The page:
NEXTDC Limited and Amazon Web Services (AWS), an Amazon.com company and the world's leading cloud computing provider, today announced that NEXTDC’s C1 Canberra data centre will be the newest data centre hosting location for AWS Direct Connect, providing low-latency, secure access directly to the AWS cloud.
The announcement is a first in the Canberra market, and will enable Federal government and other organisations to take full advantage of AWS to deliver applications and digital services to Australians – at scale in a highly secure environment. C1 will also play a significant role in the growth of Cloud-based economic activity in regional Australia by enabling new business models and bringing innovation to the delivery of digital government services.
C1 Canberra is the fourth AWS Direct Connect point of presence in Australia and the second outside Sydney, delivering important geo-redundancy for service durability.
Delivering improved government services
Andrew Phillips, AWS Australia and New Zealand Public Sector Country Manager, said; “The launch of the AWS Direct Connect service out of NEXTDC’s Canberra data centre will enable our Federal and ACT government customers to connect the hyper-scale AWS Cloud and run synchronous replication across independent zones, helping to ensure government data is managed securely – with high resilience. This in turn will help government agencies deliver improved services to Australian citizens, who increasingly rely on digital services for their interactions with government.”
“This announcement is also great news for the Australian IT community as it will play a key role in enabling better services and access to a skills base that is wider than ever before.”
AWS a cross connect away
AWS’s Canberra-based customers can access AWS Direct Connect through a cross connect service at C1, enabling NEXTDC customers to fully integrate their cloud services and internal applications into a seamless hybrid cloud deployment, where applications and workloads can be moved as needed between private, public and on-premises platforms.
AWS Direct Connect provides an alternative to using the public internet to access AWS Cloud services by establishing private, low latency network connections to help increase the performance, reliability and security of their AWS applications and workloads.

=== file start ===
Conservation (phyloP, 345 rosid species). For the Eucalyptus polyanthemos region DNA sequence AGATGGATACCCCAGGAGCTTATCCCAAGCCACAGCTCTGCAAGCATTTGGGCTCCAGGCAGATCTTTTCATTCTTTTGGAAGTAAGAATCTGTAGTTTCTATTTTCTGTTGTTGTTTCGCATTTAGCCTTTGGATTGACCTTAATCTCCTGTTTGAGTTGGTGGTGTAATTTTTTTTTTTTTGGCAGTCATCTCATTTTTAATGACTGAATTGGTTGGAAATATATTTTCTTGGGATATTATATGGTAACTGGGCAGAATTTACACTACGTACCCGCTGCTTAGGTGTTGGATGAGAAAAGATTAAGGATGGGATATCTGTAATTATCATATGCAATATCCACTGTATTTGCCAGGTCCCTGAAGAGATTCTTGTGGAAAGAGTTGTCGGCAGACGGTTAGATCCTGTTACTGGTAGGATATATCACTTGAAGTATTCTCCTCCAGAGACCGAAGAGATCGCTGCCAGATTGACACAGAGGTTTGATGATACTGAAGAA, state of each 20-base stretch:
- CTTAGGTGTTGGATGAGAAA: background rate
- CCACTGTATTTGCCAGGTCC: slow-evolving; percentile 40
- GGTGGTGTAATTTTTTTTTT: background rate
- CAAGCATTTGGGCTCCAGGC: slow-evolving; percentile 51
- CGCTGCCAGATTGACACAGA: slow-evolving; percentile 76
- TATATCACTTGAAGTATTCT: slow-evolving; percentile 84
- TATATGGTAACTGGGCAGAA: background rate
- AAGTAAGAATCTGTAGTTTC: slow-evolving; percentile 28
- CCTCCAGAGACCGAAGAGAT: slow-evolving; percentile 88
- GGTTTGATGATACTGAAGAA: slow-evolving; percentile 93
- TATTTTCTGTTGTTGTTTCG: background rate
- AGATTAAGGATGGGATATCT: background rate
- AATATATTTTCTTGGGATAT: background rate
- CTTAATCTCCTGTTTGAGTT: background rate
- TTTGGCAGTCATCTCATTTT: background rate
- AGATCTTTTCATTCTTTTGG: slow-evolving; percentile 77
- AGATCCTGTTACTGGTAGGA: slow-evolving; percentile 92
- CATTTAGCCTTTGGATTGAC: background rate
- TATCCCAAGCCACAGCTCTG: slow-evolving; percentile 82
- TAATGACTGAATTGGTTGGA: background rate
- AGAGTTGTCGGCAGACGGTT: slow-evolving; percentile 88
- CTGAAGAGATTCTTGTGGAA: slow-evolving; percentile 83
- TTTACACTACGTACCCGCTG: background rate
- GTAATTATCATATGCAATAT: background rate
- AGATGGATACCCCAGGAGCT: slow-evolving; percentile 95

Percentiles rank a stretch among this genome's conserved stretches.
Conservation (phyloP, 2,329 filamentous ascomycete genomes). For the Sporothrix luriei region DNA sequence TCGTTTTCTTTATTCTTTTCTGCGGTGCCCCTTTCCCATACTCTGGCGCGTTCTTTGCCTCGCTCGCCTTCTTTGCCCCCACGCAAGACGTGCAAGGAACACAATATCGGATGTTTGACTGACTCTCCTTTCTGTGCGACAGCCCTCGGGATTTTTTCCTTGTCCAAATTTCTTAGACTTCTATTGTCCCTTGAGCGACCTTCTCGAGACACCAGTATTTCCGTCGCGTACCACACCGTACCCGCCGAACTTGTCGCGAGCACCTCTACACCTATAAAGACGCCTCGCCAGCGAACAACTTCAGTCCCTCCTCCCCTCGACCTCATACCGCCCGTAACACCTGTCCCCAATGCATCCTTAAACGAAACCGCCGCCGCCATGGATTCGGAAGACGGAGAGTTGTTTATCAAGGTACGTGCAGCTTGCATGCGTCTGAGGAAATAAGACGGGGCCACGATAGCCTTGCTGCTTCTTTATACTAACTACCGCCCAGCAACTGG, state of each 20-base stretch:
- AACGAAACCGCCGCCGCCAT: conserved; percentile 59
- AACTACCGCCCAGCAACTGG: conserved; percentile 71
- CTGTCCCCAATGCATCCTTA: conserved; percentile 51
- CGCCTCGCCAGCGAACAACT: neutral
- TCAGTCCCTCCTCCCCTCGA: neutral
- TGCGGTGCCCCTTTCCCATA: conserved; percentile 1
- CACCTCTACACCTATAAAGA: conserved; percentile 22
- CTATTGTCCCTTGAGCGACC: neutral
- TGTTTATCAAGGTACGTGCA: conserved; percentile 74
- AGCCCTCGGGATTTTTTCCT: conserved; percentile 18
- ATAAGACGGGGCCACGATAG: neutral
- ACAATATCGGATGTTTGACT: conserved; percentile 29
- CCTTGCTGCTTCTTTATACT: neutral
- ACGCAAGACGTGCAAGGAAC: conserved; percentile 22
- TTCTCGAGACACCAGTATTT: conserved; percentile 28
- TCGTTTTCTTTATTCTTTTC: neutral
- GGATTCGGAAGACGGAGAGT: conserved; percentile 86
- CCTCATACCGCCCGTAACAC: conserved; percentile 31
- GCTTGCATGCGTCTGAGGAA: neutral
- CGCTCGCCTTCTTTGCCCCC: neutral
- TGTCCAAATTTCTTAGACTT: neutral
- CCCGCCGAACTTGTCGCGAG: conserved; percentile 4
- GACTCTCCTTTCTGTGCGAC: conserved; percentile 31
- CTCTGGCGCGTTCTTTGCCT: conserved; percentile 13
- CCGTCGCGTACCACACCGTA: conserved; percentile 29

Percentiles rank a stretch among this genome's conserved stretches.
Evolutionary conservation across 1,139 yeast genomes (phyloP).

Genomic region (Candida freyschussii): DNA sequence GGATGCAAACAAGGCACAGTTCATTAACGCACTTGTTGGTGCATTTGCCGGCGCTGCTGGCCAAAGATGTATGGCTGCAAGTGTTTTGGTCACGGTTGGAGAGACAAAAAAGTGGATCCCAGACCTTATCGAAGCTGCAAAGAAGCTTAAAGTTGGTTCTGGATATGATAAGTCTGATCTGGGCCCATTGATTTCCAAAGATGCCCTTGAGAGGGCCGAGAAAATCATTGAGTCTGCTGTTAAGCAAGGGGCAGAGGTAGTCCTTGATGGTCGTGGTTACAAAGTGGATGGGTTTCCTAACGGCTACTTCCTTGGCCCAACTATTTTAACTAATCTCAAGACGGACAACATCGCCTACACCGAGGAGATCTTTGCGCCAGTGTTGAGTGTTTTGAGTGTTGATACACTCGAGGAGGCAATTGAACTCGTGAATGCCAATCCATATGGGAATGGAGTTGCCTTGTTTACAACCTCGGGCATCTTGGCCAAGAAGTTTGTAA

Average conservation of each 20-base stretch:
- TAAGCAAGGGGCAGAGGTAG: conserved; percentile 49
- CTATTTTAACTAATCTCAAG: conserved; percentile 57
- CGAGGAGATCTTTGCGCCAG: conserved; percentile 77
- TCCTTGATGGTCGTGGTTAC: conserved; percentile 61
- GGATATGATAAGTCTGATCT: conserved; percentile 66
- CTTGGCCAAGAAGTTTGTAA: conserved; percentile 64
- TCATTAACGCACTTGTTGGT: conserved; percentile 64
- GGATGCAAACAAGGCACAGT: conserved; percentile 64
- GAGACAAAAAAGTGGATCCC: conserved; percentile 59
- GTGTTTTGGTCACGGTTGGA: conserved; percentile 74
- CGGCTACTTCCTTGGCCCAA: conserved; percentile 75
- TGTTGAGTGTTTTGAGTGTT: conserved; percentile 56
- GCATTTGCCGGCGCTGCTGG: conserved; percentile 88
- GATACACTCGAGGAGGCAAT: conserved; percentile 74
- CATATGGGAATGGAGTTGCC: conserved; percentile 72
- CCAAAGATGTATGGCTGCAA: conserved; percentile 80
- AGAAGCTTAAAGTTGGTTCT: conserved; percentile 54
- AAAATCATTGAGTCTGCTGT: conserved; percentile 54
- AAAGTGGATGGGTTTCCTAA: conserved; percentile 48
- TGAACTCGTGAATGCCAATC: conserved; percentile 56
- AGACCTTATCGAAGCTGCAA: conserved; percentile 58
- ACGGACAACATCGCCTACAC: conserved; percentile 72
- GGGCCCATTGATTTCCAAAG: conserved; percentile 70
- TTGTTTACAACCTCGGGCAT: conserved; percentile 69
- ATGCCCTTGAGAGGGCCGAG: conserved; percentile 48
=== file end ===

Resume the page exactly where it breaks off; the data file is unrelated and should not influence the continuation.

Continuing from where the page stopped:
Craig Scroggie, CEO, NEXTDC commented, “We’re very pleased that NEXTDC is in the select group of the world’s leading colocation providers chosen by AWS to host a Direct Connect location.”
“AWS Direct Connect adds to the services NEXTDC already provides to government agencies under the Data Centre Facilities Supplies Panel. Connectivity to the protected ICON network is available at C1, allowing government agencies to connect to C1 for their data centre needs and securely access a host of additional cloud services, such as AWS.”
Boost to regional IT a win for communities
“AWS Direct Connect is the latest service our expanding partner community can offer to the ACT to support the Federal Government’s ICT transformation,” continued Mr Scroggie. “In combination, NEXTDC’s industry-leading colocation and our partners’ diverse cloud services represent a compelling offer to our government customers.”
Liam O'Duibhir, Director, 2pi Software, a Bega-based regional software start-up and AWS Partner, said, “This is welcome news for regional ICT service providers like 2pi Software in Bega. High-skill devops-savvy system administrators and software engineers can capitalise on the full suite of AWS infrastructure deployment, automation, monitoring and security tools to manage large global operations from a rural idyll near George Mountain, or looking out over the Bermagui coastline.”
“With the arrival of an AWS Direct Connect presence in Canberra, the immense power of the Amazon Web Services’ suite of services can be leveraged by tech companies in rural and regional NSW and the ACT to upskill local kids via code nights, hackathons and start-up camps to provide an enormous boost to the job prospects and career opportunities of regional youth.”